The Skyscraper Museum is devoted to the study of high-rise building, past, present, and future. The Museum explores tall buildings as objects of design, products of technology, sites of construction, investments in real estate, and places of work and residence. This site will look better in a browser that supports web standards, but it is accessible to any browser or Internet device.


land maps

land maps
Bank of America Building, 1926

Given its high land values and strong demand for prime office space, Wall Street was surprisingly slow to give way to skyscrapers. But when the change came, the older structures collapsed as if on a fault line and were replaced by major towers of 50 to 70 stories. This map shows all the high-rises under construction in the financial district in the short span of peak of the 1920s building cycle, 1928 to 1931.

land maps
48 Wall Street

land maps
The base map is a 1927 land book with plates tiled together to cover the southern tip of Manhattan.

land maps
1 Wall Street

Pictured installed, above, are the major towers of 1928-1931 (clockwise from the top): Bank of America at 44 Wall and the Bank of New York at 48 Wall; 63 Wall; 40 Wall; 1 Wall/ Irving Trust Company; and the Equitable Assurance Company at 15 Broad Street, with an entrance at 35 Wall.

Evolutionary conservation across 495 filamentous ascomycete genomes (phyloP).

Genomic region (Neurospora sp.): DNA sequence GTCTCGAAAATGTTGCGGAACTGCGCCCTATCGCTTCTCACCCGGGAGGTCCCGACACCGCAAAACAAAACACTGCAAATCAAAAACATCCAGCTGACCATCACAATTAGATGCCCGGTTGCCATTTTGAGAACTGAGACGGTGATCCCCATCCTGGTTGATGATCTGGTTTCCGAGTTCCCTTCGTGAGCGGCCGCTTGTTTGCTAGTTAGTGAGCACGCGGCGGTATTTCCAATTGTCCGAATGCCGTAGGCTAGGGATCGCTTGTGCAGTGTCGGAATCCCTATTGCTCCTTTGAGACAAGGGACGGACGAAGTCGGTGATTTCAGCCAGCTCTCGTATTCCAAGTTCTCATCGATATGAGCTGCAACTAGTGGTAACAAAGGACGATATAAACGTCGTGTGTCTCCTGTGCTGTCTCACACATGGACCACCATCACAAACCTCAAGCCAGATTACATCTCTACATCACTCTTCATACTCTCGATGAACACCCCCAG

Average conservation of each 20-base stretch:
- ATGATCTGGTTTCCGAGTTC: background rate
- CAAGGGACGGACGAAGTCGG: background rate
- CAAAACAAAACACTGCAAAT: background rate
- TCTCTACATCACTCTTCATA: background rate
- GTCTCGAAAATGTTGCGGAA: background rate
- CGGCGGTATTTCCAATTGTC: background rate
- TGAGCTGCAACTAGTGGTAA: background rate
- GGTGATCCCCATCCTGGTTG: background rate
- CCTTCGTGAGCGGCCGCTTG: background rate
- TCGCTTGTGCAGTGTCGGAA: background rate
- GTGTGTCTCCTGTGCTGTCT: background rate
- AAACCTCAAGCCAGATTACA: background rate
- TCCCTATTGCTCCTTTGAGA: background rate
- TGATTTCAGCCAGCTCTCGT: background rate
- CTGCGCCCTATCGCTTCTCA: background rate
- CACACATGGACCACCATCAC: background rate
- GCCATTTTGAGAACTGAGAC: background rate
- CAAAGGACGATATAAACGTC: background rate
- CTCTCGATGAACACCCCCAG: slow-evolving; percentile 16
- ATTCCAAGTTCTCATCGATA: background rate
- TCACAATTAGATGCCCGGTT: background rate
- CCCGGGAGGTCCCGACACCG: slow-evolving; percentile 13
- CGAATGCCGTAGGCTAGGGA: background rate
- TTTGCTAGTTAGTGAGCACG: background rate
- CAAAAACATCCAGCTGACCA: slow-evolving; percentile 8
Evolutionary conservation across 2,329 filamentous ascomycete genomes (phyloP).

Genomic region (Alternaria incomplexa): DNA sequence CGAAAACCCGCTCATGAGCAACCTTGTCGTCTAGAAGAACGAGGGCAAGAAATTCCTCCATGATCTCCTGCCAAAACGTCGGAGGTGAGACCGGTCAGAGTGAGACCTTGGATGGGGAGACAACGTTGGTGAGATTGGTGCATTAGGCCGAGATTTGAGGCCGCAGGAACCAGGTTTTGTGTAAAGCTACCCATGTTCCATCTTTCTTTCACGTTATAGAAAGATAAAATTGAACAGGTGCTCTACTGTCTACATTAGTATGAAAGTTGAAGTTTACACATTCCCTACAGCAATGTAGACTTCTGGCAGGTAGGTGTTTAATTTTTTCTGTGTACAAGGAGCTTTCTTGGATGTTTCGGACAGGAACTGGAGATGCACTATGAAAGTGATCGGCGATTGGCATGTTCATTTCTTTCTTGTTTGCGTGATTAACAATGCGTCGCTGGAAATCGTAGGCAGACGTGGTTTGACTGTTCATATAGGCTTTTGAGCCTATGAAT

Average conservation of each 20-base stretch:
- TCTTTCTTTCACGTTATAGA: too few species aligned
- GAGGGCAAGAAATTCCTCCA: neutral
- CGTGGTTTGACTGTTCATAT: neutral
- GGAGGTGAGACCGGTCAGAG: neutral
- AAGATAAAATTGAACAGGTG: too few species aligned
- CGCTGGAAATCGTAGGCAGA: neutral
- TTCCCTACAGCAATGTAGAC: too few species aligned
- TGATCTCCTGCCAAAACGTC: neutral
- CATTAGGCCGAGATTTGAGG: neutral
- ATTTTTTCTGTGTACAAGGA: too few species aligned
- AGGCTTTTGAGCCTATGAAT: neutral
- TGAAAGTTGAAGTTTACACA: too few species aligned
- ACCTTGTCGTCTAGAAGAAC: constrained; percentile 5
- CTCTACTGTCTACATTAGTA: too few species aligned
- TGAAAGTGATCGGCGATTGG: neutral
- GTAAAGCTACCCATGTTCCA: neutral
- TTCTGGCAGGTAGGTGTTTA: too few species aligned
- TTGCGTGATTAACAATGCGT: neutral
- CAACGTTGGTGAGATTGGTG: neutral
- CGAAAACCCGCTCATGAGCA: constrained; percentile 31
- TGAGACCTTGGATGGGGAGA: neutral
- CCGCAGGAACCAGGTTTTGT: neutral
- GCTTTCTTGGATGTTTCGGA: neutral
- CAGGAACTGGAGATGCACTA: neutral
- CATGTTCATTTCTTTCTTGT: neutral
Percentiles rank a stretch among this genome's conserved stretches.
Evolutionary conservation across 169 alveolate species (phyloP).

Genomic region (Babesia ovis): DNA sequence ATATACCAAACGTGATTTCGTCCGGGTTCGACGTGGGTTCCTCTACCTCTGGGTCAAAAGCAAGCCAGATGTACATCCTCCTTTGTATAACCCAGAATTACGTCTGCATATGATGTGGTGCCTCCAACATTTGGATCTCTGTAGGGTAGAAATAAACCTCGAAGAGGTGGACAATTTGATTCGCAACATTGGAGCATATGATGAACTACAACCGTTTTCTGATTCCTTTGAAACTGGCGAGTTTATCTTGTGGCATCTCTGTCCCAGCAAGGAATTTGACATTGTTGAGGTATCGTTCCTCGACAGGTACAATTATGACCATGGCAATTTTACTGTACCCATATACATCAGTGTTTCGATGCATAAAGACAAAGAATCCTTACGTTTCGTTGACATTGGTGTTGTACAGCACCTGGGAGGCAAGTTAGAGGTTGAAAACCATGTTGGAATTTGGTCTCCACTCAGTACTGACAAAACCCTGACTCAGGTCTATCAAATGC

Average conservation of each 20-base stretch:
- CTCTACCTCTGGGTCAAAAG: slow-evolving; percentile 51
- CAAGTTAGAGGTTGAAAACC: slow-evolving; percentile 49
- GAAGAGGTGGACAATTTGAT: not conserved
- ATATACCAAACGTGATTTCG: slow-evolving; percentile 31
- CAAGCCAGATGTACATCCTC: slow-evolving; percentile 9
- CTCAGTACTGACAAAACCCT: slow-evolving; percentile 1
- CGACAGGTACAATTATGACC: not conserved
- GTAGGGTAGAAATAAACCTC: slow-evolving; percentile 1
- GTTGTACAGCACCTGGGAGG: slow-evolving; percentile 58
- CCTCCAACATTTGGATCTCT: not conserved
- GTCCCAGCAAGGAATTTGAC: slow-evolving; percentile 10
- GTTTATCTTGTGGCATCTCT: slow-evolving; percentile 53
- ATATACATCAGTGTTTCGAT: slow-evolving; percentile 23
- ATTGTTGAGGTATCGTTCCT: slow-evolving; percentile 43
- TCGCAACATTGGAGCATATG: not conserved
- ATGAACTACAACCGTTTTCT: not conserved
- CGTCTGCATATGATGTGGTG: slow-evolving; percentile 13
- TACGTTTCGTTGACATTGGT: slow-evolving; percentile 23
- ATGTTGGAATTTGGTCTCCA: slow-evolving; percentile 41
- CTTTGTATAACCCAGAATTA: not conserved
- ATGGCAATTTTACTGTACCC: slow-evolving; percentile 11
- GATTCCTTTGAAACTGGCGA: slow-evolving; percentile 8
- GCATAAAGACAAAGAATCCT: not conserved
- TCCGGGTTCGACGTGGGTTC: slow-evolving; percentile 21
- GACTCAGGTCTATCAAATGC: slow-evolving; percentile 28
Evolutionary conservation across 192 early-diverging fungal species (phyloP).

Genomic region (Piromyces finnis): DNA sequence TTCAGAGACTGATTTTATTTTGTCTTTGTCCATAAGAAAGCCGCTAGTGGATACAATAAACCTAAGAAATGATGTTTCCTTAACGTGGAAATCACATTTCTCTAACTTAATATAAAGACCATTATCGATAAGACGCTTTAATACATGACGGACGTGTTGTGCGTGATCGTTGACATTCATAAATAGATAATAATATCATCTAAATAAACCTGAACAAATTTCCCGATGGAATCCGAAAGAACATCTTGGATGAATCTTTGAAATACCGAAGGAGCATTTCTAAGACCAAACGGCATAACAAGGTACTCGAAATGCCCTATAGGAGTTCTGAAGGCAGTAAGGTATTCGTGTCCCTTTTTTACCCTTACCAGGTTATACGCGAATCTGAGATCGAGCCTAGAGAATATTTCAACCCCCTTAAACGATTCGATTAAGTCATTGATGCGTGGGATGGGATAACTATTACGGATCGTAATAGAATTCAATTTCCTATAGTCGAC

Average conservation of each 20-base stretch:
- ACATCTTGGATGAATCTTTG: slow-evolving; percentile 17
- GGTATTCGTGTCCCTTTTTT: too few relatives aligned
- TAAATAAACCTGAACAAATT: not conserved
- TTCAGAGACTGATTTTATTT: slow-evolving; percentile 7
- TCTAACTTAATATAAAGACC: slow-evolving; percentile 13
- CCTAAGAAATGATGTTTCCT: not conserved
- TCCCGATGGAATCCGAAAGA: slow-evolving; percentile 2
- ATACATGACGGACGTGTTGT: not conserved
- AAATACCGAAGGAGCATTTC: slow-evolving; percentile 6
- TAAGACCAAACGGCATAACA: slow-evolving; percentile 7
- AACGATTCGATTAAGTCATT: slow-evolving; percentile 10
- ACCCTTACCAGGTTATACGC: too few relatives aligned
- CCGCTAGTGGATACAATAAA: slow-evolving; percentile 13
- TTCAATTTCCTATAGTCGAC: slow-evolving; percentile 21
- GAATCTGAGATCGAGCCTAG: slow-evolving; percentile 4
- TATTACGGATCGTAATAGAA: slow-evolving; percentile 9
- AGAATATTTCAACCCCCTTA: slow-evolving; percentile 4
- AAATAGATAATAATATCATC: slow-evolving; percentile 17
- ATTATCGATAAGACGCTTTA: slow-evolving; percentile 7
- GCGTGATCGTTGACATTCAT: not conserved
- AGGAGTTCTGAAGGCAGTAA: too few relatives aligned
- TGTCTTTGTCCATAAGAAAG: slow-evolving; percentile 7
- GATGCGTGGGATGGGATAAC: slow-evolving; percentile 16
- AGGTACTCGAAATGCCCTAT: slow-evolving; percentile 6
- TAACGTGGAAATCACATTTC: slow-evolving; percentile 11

land maps
63 Wall Street, 1938

land maps
23 Wall Street, JP Morgan Building, Weiskopf collection

land maps
40 Wall Street


Pre-1850 History of Wall Street
Dutch Origins
New Amsterdam: The Castello Plan
British New York
Early 18th Century
The Slave Market
City Hall
East River Commerce
Fire of 1776
Trinity Churches
Mansions and Banks
Wall Street in 1825
The Great Fire of 1835
Customs House and Merchants Exchange
A Street of Banks
Lowenstrom's Panorama-1850 South
Lowenstrom's Panorama-1850 North
New York in 1850
Fortune 1930
Monuments of Wall Street
Early Photographs of Wall Street
Vertical Wall Street
1 Wall Street
23 and 63 Wall Street
Unbuilt Stock Exchange
14 Wall Street
40 Wall Street
60 Wall Street
120 Wall Street
1928-1931 Towers
East River End
Historical Land Maps